In this project, we have worked on the development of forward-backward algorithm in variable exponent Lebesgue spaces p(·)(Ω), which are spaces defined by a point-wise variable Lebesgue measurable function p(·)>1, used as exponent, instead of a constant exponent p1. These spaces are (non-Hilbertian) Banach spaces, endowed with space variant geometrical properties which are useful in adaptive regularization techniques and used for the solution of ill-posed inverse problems. We analysed, in particular, two instances (primal and dual) of proximal gradient algorithms, where the proximal step, rather than depending on the natural (non-separable) p(·)(Ω) norm, is defined in terms of its modular function, which, thanks to its separability, allows for the efficient computation of algorithmic iterates. Convergence in function values has been proved for both algorithms, with convergence rates depending on problem/space smoothness. To show the effectiveness of the proposed modelling, some numerical tests have been carried out for exemplar deconvolution and mixed noise removal problems. Future work shall address the crucial question on how the map p(·) shall be chosen in order to adapt to local signal/image prior contents. Moreover, it would be interesting to find a strategy to incorporate extrapolation/acceleration in order to improve convergence speed which, in practice, is particularly slow for primal algorithms.

The outcome of this project is the manuscript 32 which has been recently sent for publication to SIAM journal of Scientific Computing.

7.4 Residual whiteness principle for automatic parameter selection in super-resolution problems

Participants: Luca Calatroni.

In collaboration with A. Lanza, M. Pragliola, F. Sgallari (University of Bologna).

In 26, 33 we propose an automatic parameter selection strategy for the problem of image super-resolution for images corrupted by blur and additive white Gaussian noise with unknown standard deviation. The proposed approach exploits the structure of both the down-sampling and the blur operators in the frequency domain and computes the optimal regularisation parameter as the one optimising a suitable residual whiteness measure. Computationally, the proposed strategy relies on the fast solution of generalised Tikhonov 2-2 problems as proposed in previous works. These problems naturally appear as substeps of the Alternating Direction Method of Multipliers (ADMM) optimisation approach used to solve super-resolution problems with non-quadratic and often non-smooth, sparsity-promoting regularisers both in convex and in non-convex regimes. After detailing the theoretical properties defined in the frequency domain which allow to express the whiteness functional in a compact way, we report an exhaustive list of numerical experiments proving the effectiveness of the proposed approach for different type of problems, in comparison with well-known parameter selection strategy such as, e.g., the discrepancy principle, see, e.g., Figure 2, left, for graphical representation where the proposed whiteness measure (black line) is plotted and its minimum is compared with the one achieved by the optimisation of the standard discrepancy-principle (pink line). Analogously, in Figure 2, fight, the optimal PSNR and SSIM values are showed.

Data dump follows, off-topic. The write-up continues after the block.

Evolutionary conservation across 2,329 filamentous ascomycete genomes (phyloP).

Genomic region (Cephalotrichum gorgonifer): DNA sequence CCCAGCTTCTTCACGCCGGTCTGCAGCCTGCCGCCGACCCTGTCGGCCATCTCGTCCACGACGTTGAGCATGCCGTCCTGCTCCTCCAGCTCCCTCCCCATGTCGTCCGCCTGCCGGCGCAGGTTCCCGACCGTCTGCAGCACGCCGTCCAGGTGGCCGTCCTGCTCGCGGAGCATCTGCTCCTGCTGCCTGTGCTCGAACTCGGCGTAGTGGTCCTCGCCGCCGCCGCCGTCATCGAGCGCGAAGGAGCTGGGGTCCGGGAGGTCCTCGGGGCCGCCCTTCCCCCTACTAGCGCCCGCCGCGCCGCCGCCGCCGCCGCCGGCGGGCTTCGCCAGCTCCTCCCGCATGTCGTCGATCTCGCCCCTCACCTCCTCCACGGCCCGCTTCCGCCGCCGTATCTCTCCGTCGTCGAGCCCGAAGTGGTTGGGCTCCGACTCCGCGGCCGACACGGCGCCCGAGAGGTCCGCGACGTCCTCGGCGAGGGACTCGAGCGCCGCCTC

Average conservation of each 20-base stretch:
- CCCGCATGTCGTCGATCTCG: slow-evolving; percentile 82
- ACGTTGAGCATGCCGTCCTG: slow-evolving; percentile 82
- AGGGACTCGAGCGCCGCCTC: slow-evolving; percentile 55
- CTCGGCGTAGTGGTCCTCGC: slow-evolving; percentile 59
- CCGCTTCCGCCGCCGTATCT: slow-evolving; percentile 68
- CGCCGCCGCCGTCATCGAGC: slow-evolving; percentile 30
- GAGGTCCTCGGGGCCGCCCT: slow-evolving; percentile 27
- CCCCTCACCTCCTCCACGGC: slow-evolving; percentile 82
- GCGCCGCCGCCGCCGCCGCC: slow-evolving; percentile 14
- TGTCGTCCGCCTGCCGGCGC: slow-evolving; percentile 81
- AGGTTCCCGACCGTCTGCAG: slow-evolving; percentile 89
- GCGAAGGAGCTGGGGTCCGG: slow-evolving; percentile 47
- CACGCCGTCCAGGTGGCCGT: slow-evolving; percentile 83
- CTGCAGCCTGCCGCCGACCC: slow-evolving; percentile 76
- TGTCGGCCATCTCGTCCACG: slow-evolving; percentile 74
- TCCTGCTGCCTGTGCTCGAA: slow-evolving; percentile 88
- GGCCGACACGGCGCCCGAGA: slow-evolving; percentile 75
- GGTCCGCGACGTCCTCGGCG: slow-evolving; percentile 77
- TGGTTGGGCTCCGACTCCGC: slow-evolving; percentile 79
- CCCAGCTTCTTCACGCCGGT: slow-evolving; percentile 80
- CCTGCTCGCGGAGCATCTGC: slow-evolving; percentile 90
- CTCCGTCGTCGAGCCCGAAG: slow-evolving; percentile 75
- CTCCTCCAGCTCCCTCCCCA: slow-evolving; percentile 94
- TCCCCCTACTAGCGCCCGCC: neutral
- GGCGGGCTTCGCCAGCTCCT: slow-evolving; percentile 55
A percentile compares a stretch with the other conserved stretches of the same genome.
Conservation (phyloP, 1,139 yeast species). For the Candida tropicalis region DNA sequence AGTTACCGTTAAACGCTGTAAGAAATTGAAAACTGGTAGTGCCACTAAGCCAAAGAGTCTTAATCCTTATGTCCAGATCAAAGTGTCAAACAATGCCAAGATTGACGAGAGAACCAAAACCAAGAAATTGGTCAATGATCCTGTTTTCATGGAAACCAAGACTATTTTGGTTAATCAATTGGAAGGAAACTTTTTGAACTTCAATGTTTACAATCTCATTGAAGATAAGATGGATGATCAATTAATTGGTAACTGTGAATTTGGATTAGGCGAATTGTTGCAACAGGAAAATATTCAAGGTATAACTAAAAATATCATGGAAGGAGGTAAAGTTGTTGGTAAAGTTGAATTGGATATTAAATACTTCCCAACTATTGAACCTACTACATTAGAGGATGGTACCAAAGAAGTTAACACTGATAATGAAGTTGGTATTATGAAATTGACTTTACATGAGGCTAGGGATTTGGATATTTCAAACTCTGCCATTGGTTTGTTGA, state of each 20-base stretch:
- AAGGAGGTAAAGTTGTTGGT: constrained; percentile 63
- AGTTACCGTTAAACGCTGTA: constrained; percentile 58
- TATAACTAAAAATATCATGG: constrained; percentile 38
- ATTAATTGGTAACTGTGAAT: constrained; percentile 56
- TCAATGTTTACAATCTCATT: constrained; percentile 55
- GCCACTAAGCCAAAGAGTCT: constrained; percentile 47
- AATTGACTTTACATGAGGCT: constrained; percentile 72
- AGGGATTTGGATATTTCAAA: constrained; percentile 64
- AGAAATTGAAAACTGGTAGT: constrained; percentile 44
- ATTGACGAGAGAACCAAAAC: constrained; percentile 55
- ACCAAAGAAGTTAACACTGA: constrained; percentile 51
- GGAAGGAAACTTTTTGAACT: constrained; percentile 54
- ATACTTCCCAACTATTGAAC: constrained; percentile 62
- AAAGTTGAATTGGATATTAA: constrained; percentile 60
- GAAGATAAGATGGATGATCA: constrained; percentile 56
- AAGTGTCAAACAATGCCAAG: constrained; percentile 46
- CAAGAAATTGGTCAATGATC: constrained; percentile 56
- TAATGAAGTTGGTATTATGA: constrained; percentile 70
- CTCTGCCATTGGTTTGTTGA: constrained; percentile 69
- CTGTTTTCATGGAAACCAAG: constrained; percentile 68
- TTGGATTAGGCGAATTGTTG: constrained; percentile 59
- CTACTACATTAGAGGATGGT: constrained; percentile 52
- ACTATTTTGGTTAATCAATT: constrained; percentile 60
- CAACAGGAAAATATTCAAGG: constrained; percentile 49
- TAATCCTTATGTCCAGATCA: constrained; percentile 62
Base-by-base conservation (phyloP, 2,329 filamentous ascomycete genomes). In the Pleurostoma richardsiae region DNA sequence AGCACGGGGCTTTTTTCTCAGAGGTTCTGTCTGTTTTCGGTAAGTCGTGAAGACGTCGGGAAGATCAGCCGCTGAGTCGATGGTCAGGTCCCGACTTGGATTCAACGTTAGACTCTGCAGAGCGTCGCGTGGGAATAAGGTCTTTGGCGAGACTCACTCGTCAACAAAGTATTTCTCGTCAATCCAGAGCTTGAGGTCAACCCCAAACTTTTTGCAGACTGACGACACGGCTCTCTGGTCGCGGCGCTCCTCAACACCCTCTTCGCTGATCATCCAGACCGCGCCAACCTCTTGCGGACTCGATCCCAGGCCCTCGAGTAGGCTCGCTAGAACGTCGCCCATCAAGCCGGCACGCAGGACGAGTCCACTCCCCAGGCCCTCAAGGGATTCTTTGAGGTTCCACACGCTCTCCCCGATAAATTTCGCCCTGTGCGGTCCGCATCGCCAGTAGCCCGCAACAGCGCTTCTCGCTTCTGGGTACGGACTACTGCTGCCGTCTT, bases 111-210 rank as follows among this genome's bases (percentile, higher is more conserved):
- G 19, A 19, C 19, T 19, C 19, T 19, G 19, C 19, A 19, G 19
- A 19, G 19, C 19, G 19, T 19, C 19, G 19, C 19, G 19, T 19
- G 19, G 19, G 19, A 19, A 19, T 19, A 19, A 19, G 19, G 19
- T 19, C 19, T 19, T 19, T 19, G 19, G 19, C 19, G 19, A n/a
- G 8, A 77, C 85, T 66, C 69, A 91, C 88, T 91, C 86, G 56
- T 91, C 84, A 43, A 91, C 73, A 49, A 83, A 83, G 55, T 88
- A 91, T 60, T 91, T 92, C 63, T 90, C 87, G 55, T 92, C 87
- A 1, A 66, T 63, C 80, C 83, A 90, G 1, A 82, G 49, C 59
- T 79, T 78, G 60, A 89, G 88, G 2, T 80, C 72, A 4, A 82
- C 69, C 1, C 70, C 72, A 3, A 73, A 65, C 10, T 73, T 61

Left: proposed whitheness measure. Black line: discrepancy principle value, pink lines: proposed strategy showing that whiteness is indeed minimised. Right: ISNR and SSIM values for different values of the regularization parameter.
Figure 2: Left: proposed whitheness measure. Black line: discrepancy principle value, pink lines: proposed strategy showing that whiteness is indeed minimised. Right: ISNR and SSIM values for different values of the regularization parameter.

In 26, the approach is applied to 2-2 super-resolution problems. This work has been published to the SSVM 2021 conference proceedings. In 33, the approach is extended to non-smooth optimisation models and embedded within an ADMM optimisation strategy. This latter work is an invited submission for publication in the Journal of Mathematical Imaging and Vision.

7.5 On and beyond Total Variation regularisation in imaging: the role of space variance

Participants: Luca Calatroni.

In collaboration with A. Lanza, M. Pragliola, F. Sgallari (University of Bologna).

Over the last decades a plethora of variational regularisation models for image reconstruction has been proposed and thoroughly inspected by the applied mathematics community. Among them, the pioneering prototype often taught and learned in basic courses in mathematical image processing is the celebrated Rudin-Osher-Fatemi (ROF) model which relies on the minimisation of the edge-preserving Total Variation (TV) semi-norm as regularisation term. Despite its (often limiting) simplicity, this model is still very much employed in many applications and used as a benchmark for assessing the performance of modern learning-based image reconstruction approaches, thanks to its thorough analytical and numerical understanding. Among the many extensions to TV proposed over the years, a large class is based on the concept of space variance. Space-variant models can indeed overcome the intrinsic inability of TV to describe local features (strength, sharpness, directionality) by means of an adaptive mathematical modelling which accommodates local regularisation weighting, variable smoothness and anisotropy, see Figure 3 for an illustration of the many different Weighted (WTV), Weighted-p variations (WTVp) and Weighted Directional TV (DTWVp) regularisers at different points. Those ideas can further be cast in the flexible Bayesian framework of generalised Gaussian distributions and combined with maximum likelihood and hierarchical optimisation approaches for efficient hyper-parameter estimation. In this work, we review and connect the major contributions in the field of space-variant TV-type image reconstruction models, focusing, in particular, on their Bayesian interpretation which paves the way to new exciting and unexplored research directions.